In some cases the decree's language may be broad enough to indicate that the court “considered” the property even though it did not actually take note of the specific asset.   See Acosta v. Acosta, 836 S.W.2d at 654, where the court held that an award of “any retirement benefits” included stock the appellee received due to his participation in a stock plan, but which the divorce court did not actually consider.   Here, the court used a catch-all provision by which it awarded Stephens all of her retirement benefits and all rights related to her retirement plans.   Thus, the decree clearly indicates that the court intended for Stephens to be awarded all sums related to her retirement.   That Stephens received these benefits as a result of a settlement rather than receiving a standard retirement benefit does not alter the decree's clear intention to award the benefits.

 Nevertheless, we are unwilling to foreclose the possibility that there may be a circumstance where a divorce decree's language effects a disposition of the asset even though the court may not have taken note of the property.   Marlowe contends that, based on testimony presented in the divorce, Stephens' retirement situation was vastly undervalued.   But Marlowe has failed to demonstrate that the court granting the divorce failed to consider the settlement proceeds.   Marlowe, as the party requesting partition, had the burden to prove in the partition action that the divorce court did not consider or dispose of the settlement proceeds.   The divorce decree is contained in the appellate record and announces that the record of testimony was duly recorded, but Marlowe in his partition action failed to include in the record the evidence produced in the divorce trial.   The record here shows that Marlowe introduced the following evidence in the partition suit:  (1) the special master's response to Marlowe's request for disclosure of the amount of Stephens' settlement share;  (2) a letter to Marlowe giving him notice that Stephens, as a class member in the lawsuit, would be entitled to settlement proceeds, which Marlowe introduced because the letter stated that the plaintiffs claimed various damages;  and (3) amendments to the special master's proposed plan of distribution.   This evidence does not show that the divorce court failed to consider the retirement-related settlement proceeds.   Nor does the evidence show that any portion of the settlement award was unrelated to the pension plan.   Instead, the record reflects that class members were awarded a portion of the settlement fund based on their years of employment and closeness to vesting, and another portion based on their decline in earning capacity.   The award for the decline in earning capacity is not unrelated to the pension plan.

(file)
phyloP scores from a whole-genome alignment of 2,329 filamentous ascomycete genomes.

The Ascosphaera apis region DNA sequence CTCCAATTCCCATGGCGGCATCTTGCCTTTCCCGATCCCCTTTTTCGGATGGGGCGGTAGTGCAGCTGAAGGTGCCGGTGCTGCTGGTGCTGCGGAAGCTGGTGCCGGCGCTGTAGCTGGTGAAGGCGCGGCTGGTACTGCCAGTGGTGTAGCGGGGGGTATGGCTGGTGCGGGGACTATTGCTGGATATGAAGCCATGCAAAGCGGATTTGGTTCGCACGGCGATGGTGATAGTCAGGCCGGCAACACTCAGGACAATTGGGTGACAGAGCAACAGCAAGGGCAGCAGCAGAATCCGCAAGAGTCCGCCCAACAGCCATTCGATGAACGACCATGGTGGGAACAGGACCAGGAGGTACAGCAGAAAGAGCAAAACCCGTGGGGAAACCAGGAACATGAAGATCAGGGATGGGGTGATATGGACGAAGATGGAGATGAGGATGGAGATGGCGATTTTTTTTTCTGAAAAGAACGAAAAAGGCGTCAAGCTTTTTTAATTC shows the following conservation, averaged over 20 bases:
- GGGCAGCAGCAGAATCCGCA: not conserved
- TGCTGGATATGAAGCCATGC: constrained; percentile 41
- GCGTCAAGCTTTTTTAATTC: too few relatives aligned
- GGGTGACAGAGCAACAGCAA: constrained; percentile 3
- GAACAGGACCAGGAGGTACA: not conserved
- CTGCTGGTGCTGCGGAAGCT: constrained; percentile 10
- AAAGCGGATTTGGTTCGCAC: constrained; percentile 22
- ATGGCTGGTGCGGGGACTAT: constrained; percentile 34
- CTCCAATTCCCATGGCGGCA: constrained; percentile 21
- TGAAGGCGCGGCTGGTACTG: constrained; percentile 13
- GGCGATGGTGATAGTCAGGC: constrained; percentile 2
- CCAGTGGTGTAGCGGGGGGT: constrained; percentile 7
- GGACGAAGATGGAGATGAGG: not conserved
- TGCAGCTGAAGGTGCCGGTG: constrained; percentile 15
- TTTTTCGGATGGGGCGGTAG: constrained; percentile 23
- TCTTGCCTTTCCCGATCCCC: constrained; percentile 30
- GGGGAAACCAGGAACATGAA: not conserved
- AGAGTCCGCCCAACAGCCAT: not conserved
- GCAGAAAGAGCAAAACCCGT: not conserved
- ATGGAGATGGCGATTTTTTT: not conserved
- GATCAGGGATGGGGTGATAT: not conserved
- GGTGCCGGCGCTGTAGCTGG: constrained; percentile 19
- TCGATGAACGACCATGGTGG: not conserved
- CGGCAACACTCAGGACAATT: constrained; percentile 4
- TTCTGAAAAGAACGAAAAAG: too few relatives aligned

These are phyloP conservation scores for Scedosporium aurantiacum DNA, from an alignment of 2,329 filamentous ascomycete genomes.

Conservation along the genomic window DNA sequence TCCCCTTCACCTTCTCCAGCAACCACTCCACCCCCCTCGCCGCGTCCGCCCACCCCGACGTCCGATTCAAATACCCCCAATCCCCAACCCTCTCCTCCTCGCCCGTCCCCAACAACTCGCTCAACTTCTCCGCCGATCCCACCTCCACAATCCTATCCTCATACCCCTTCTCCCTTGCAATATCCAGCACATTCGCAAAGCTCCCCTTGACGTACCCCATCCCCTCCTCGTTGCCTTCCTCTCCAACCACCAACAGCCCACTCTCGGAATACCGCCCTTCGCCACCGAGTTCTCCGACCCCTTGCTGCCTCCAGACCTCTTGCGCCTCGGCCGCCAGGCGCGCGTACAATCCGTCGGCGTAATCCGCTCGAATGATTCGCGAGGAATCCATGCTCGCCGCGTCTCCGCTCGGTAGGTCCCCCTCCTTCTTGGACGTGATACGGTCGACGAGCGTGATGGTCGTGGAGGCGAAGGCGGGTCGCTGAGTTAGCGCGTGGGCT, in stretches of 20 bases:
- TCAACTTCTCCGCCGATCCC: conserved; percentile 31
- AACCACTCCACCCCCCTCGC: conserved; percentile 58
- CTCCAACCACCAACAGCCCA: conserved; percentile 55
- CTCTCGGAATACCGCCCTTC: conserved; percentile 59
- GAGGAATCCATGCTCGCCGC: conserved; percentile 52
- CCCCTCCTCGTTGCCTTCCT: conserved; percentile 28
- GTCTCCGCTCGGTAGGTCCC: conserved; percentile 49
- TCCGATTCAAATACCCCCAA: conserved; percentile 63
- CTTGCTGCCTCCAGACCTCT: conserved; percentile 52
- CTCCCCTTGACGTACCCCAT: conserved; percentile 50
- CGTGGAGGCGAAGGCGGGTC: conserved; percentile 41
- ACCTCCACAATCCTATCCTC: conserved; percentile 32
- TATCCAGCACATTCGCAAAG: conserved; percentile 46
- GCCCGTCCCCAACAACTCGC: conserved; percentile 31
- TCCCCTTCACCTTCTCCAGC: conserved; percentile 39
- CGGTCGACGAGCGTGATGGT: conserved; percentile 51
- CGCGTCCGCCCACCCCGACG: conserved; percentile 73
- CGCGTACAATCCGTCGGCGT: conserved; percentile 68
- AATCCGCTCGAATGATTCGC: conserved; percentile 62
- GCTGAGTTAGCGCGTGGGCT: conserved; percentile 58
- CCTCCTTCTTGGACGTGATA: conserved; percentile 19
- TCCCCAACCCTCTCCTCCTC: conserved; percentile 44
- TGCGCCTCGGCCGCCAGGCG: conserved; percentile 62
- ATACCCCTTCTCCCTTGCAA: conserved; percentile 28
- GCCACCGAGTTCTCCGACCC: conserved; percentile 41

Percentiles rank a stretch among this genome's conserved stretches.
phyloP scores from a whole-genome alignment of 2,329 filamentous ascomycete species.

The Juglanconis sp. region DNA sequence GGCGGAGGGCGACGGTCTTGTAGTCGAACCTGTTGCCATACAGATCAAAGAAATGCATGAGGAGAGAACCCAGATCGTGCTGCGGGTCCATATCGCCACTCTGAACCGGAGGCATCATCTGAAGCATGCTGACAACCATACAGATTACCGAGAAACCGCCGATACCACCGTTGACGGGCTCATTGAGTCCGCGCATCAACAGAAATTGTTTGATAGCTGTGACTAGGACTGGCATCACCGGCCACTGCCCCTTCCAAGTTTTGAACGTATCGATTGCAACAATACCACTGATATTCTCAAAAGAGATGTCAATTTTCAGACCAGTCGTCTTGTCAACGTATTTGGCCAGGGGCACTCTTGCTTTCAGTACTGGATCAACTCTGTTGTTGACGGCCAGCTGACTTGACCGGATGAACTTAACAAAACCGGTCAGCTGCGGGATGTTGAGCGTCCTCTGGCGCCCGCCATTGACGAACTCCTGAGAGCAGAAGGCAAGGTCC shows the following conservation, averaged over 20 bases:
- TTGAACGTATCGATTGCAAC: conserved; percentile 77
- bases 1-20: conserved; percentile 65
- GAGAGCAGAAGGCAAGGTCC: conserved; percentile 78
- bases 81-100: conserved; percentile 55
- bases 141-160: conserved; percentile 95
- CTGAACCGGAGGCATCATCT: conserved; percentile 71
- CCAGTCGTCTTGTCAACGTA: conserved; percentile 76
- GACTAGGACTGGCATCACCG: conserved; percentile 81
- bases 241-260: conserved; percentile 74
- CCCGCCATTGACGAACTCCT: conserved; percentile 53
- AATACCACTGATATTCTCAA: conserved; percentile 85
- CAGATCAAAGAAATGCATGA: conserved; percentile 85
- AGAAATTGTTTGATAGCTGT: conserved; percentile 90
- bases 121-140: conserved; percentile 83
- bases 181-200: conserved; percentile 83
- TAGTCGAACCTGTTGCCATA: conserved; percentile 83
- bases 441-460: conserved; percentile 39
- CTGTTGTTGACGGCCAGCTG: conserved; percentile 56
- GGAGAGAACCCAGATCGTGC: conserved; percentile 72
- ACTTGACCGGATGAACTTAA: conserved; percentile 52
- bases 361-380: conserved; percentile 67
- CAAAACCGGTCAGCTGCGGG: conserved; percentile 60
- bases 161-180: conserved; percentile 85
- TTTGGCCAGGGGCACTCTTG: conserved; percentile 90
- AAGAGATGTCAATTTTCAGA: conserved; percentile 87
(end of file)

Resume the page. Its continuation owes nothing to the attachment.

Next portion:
The broad language of the divorce decree disposed of “any and all sums” and “any other rights” related to Stephens' pension plan by awarding them to Stephens.   The settlement agreement of the class-action lawsuit awarded a sum of money to Stephens, and all others similarly situated, based solely on their participation in the Continental Can pension program.   Surely, the award constitutes money and rights related to the pension plan.   Moreover, the fact that Stephens' rights to the proceeds in lieu of her pension benefits were vested or acquired by her only after the divorce does not defeat her right to them.   The disposition provision in the divorce decree expressly covers all sums matured or unmatured, accrued or unaccrued, vested or otherwise, as well as all increases and proceeds therefrom.

Because Marlowe failed to submit sufficient evidence in his partition suit to show that the divorce court did not consider the settlement proceeds in making its property division, or that the award included an amount unrelated to Stephens' retirement, Marlowe did not carry his burden to show that the proceeds were partitionable in whole or in part.

Accordingly, we reverse the judgment of the trial court and render judgment that the benefits of the settlement belong to Stephens pursuant to the divorce decree.

FOOTNOTES

1.   The defendants stipulated that a judgment against one would be a judgment against all.

Opinion by Chief Justice CORNELIUS.